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The Advocate.


The seventh number of the Advocate must be considered one of the best that has appeared this year. "One of the Unfit" is of exceptional merit. It gives proof of a power of analysis possessed by few and of an ability to make details and accessories contribute to the general tone of the story which gives it, in spite of its melancholy, a strange charm. The story has many points of resemblance with the "Decadence of Arthur Helmer" by the same writer in one of the last year's Advocates. It is fully equal to it, if it is not better.

"The Editorial We" is of another character. It is bright and clean and suffers only by comparison with the story which precedes it. The plot is original and the problem of rival journalism and united hearts is solved in a new and striking manner.

"Hee Mutsh Ete" is an amusing account of the conjugal infelicities of a Chinaman of that name and his spouse Wuz Stowt. The merit of the tale lies largely in the brisk and homorous way in which it is told.

The Kodaks in this number are of the average quality. The verse, a ballade on "A Fan, Painted by Wattean" and "Love and the Sea" are satisfactory, the ballade being somewhat the better of the two.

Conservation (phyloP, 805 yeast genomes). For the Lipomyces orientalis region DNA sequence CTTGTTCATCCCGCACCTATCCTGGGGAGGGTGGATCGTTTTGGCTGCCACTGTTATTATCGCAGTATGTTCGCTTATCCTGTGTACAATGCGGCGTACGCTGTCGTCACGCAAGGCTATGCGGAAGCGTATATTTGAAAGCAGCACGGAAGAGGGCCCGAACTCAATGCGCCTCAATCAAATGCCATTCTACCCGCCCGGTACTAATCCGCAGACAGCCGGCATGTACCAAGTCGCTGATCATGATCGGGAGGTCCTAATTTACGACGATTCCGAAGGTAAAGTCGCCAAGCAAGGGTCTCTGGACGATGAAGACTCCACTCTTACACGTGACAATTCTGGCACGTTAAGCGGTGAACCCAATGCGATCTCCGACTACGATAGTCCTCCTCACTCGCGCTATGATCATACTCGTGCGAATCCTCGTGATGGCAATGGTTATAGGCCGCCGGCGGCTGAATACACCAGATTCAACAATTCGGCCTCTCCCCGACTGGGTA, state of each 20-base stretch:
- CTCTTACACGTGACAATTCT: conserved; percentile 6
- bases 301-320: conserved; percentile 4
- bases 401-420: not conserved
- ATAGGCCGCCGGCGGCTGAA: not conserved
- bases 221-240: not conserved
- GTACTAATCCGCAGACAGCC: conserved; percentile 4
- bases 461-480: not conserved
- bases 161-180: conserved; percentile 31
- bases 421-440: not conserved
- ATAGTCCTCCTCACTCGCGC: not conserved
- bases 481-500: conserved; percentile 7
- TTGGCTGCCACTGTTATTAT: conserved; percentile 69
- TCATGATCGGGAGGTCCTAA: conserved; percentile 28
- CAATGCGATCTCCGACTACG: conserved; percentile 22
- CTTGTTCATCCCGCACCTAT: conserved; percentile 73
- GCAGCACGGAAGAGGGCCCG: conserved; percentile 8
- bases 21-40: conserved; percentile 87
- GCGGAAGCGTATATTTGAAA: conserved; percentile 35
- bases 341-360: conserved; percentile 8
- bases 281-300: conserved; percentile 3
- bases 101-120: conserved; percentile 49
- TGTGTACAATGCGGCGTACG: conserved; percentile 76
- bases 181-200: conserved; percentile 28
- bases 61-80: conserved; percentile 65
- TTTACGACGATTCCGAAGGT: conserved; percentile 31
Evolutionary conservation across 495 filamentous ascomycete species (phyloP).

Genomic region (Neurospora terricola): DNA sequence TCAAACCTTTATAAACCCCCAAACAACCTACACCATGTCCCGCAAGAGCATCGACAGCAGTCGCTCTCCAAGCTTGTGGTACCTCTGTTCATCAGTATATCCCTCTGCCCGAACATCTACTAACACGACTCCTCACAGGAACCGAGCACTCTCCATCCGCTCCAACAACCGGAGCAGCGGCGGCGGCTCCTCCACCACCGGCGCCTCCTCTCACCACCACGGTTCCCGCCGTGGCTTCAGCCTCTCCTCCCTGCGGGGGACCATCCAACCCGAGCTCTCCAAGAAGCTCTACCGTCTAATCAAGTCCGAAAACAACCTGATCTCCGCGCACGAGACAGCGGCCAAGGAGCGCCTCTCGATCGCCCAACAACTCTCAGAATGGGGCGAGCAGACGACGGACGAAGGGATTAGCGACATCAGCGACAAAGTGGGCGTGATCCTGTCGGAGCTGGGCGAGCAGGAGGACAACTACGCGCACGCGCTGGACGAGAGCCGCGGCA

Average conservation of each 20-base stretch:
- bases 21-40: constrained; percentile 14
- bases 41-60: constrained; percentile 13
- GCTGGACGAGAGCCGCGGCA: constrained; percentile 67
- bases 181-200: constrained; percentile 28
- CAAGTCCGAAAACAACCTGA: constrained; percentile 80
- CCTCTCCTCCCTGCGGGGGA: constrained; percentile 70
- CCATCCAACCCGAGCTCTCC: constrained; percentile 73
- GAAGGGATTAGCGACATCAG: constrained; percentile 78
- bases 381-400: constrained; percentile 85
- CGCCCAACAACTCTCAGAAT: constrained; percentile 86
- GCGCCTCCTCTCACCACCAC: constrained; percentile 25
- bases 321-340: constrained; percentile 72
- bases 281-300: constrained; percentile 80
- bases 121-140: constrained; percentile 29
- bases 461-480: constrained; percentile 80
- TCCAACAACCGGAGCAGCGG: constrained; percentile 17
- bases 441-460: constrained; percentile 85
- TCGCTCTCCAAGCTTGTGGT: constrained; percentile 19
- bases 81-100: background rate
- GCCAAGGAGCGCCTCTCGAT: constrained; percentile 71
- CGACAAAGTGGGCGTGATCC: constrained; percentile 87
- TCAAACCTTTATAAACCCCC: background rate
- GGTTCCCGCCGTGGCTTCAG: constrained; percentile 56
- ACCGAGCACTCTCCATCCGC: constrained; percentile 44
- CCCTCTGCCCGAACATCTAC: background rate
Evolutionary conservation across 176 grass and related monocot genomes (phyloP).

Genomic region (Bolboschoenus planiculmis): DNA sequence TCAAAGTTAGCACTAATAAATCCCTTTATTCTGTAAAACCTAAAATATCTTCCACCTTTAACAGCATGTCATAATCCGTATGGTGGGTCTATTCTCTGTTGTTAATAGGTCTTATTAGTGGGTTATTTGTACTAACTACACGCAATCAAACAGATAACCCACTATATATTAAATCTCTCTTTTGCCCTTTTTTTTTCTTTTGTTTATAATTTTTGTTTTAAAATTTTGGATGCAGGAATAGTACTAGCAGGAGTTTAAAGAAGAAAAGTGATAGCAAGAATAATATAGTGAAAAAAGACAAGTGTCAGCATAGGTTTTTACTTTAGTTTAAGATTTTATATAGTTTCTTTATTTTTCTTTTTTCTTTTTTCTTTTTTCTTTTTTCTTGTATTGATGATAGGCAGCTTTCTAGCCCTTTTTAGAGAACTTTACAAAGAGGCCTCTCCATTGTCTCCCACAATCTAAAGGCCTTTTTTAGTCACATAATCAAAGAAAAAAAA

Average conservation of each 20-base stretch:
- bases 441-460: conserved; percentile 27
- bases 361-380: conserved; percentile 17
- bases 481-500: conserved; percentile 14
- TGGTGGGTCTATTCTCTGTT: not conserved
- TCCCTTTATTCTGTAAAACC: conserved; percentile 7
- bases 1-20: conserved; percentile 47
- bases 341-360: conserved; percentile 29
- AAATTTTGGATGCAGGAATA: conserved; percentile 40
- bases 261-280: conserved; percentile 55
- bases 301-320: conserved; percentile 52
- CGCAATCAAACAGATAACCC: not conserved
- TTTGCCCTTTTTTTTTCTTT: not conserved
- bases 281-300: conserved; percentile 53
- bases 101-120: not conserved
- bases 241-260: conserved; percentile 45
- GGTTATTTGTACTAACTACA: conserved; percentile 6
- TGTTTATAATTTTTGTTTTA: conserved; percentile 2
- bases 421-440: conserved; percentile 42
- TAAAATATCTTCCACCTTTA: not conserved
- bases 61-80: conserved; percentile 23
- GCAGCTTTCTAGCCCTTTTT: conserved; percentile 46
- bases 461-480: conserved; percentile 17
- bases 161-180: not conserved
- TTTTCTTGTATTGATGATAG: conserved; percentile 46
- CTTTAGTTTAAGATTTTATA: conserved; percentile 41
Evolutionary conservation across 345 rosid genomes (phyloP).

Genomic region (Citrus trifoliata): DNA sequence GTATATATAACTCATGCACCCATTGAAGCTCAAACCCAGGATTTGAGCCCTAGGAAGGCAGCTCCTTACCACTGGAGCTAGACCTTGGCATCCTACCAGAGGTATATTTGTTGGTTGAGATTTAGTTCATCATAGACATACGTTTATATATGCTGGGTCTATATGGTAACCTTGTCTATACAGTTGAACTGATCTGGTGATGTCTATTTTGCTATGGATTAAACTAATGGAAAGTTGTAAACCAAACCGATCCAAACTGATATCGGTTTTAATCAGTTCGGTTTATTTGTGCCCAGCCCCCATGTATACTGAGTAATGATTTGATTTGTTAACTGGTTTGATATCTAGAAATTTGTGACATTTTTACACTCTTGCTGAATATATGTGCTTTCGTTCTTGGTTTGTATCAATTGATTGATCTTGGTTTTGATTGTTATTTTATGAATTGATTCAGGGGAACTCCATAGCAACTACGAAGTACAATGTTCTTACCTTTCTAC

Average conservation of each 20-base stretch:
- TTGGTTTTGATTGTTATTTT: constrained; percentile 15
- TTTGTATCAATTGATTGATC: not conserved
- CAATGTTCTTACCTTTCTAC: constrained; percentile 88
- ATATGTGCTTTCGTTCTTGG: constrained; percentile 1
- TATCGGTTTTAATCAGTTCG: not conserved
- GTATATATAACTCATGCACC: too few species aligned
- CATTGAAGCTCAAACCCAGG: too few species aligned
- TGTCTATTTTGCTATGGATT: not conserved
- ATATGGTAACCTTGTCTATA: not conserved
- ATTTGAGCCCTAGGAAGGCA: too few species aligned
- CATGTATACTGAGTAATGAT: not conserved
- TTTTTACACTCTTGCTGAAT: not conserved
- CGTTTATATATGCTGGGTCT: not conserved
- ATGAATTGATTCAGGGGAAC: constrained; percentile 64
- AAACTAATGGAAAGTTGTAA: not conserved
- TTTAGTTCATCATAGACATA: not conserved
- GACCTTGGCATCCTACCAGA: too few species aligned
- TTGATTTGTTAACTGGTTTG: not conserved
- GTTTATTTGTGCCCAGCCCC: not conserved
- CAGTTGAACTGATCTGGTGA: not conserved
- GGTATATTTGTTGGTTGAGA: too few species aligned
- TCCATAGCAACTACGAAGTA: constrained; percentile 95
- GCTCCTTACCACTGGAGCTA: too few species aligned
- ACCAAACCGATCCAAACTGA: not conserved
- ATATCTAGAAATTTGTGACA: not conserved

The editorials deal with the refusal of the Faculty to delay registration, the unfounded rumor about the Mott Haven games, the New England rule, the approbation of the graduates in Harvard's athletic victories, the rumored appointment of a new professor of Political Economy and also discuss certain features of the three years' plan. The Advocate doubts, as many do, the wisdom of the New England rule in athletics. Particularly in the case of the Mott Haven games the rule should yield because New York is the only central point of reunion for most of the colleges forming the Intercollegiate Association. And the meetings should be where the competitors are as numerous as possible, for in track and field athletics the standard is raised by increased competition.

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